Getting Africa hooked on fish farming
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CTA. 1996. Getting Africa hooked on fish farming. Spore 63. CTA, Wageningen, The Netherlands.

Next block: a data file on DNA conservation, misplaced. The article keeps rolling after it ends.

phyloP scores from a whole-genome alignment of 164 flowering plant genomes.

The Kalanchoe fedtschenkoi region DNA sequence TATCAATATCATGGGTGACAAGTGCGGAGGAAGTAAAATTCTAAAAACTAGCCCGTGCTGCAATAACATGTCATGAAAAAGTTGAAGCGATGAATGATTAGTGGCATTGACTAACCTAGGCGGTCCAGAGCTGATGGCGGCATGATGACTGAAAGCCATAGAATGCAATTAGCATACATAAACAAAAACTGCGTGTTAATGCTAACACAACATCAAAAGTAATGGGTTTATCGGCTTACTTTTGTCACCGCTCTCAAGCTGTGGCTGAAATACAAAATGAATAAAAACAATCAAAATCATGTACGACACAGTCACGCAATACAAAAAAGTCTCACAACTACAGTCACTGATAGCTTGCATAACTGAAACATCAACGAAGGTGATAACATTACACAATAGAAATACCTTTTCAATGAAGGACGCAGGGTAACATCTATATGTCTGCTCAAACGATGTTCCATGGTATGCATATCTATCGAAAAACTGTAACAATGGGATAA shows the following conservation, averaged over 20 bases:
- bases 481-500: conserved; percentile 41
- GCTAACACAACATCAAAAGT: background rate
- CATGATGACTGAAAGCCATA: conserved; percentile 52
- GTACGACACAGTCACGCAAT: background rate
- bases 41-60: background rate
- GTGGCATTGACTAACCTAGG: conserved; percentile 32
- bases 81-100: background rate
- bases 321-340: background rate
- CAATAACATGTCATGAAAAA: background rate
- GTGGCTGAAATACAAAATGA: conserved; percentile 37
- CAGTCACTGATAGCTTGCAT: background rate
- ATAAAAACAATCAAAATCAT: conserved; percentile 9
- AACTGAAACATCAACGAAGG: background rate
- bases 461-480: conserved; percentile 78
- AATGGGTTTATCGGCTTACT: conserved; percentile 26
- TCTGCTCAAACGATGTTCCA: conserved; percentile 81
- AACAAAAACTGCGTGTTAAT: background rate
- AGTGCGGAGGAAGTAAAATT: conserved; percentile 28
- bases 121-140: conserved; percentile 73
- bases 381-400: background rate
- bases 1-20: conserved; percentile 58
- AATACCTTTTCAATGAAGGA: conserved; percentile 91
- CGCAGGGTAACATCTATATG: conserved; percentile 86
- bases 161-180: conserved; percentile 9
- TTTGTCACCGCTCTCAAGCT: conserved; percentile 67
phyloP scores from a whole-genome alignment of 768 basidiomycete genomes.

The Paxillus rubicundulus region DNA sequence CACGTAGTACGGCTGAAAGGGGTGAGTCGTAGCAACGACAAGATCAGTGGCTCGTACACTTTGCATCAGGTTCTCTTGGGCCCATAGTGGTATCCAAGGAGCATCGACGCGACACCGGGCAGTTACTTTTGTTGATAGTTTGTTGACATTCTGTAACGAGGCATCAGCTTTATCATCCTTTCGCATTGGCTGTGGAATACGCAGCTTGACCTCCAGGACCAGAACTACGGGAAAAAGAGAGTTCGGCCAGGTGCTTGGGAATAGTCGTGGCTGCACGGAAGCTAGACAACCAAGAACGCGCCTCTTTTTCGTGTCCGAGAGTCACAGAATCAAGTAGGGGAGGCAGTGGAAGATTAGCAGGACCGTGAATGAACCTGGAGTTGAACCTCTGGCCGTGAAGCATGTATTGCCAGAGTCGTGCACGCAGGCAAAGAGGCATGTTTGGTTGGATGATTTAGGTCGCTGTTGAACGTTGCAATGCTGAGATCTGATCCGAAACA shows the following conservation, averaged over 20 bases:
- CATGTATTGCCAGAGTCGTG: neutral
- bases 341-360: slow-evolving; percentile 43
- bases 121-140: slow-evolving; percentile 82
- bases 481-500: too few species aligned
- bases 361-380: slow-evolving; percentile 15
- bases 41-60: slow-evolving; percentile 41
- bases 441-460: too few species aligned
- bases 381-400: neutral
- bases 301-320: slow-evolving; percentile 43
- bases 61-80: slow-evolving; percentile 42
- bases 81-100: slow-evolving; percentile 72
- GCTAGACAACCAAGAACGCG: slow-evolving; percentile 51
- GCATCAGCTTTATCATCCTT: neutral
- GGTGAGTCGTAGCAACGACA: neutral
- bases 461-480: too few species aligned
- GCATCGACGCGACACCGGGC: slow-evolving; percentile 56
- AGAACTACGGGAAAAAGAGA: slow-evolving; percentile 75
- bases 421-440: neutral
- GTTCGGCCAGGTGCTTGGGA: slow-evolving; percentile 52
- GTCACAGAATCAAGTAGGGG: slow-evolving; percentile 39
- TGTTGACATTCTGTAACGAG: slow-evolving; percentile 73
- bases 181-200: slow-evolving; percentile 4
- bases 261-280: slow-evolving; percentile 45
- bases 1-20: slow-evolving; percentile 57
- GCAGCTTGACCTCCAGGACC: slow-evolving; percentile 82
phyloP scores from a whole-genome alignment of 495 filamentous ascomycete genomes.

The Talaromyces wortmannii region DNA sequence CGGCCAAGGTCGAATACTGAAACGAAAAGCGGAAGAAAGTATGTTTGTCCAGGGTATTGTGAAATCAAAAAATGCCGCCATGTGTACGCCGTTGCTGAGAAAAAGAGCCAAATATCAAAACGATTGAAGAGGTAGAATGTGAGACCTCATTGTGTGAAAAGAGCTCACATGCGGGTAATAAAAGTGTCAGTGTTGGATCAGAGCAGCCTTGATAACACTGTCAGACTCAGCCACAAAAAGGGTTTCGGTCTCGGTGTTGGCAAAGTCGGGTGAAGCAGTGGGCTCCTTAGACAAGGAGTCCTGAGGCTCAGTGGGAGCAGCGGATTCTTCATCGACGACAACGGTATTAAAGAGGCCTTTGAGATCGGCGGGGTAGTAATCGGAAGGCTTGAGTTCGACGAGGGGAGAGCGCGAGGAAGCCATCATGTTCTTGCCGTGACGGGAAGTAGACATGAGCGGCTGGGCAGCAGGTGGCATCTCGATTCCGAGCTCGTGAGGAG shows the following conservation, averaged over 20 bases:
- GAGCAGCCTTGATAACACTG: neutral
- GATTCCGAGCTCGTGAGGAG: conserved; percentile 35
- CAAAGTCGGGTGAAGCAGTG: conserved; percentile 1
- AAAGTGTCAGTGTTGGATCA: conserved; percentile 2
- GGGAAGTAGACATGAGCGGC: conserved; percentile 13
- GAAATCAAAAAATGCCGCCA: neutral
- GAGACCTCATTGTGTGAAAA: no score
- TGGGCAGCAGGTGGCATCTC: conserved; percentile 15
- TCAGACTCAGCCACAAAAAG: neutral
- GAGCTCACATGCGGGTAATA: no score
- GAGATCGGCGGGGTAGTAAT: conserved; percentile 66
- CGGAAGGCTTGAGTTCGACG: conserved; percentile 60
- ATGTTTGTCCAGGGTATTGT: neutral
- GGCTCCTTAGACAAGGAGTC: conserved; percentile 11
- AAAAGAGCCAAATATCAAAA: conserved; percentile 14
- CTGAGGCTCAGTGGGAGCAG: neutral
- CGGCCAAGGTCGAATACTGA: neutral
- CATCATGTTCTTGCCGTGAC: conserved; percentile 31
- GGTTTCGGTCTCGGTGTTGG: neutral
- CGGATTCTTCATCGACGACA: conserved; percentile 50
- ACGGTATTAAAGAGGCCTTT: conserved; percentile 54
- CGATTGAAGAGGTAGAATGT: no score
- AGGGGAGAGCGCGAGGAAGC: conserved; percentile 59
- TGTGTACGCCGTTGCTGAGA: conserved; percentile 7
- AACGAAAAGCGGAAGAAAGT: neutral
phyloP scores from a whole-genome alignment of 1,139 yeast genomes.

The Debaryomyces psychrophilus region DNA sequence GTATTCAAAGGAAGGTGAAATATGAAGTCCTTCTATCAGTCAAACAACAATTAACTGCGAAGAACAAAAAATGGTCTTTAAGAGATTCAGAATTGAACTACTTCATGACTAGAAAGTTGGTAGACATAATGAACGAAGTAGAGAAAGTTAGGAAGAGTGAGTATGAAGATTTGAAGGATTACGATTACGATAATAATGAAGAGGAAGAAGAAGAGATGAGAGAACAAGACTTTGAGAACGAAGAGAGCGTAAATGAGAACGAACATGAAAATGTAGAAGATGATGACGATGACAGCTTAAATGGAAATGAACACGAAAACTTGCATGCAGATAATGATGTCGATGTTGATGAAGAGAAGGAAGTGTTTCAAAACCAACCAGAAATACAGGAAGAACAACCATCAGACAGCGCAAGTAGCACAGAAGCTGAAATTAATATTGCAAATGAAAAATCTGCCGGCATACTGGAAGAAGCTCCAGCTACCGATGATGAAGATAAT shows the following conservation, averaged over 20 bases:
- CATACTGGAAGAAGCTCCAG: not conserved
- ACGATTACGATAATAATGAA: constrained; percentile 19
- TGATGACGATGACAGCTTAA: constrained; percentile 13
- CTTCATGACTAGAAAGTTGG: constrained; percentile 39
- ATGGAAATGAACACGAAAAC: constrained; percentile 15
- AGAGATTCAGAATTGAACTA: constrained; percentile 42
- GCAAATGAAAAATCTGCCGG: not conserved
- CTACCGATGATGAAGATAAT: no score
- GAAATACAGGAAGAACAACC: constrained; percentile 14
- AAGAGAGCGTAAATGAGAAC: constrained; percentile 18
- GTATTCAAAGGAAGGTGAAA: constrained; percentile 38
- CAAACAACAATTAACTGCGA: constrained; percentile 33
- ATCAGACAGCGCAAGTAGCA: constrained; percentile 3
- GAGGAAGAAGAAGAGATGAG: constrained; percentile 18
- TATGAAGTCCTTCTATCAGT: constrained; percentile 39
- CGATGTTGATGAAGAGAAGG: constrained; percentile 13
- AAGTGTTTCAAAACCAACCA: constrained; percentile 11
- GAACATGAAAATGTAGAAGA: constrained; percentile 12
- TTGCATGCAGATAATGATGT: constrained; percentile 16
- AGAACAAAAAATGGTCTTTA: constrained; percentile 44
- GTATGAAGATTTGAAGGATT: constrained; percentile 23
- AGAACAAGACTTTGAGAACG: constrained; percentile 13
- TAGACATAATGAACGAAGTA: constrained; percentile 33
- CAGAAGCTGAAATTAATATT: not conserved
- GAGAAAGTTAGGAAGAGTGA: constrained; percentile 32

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Fish is a popular part of the diet in most ACP countries. It has long been termed 'the poor man's protein' and the overall demand for fish is increasing as populations grow and rising standards of living in urban areas lead to expectations for diets...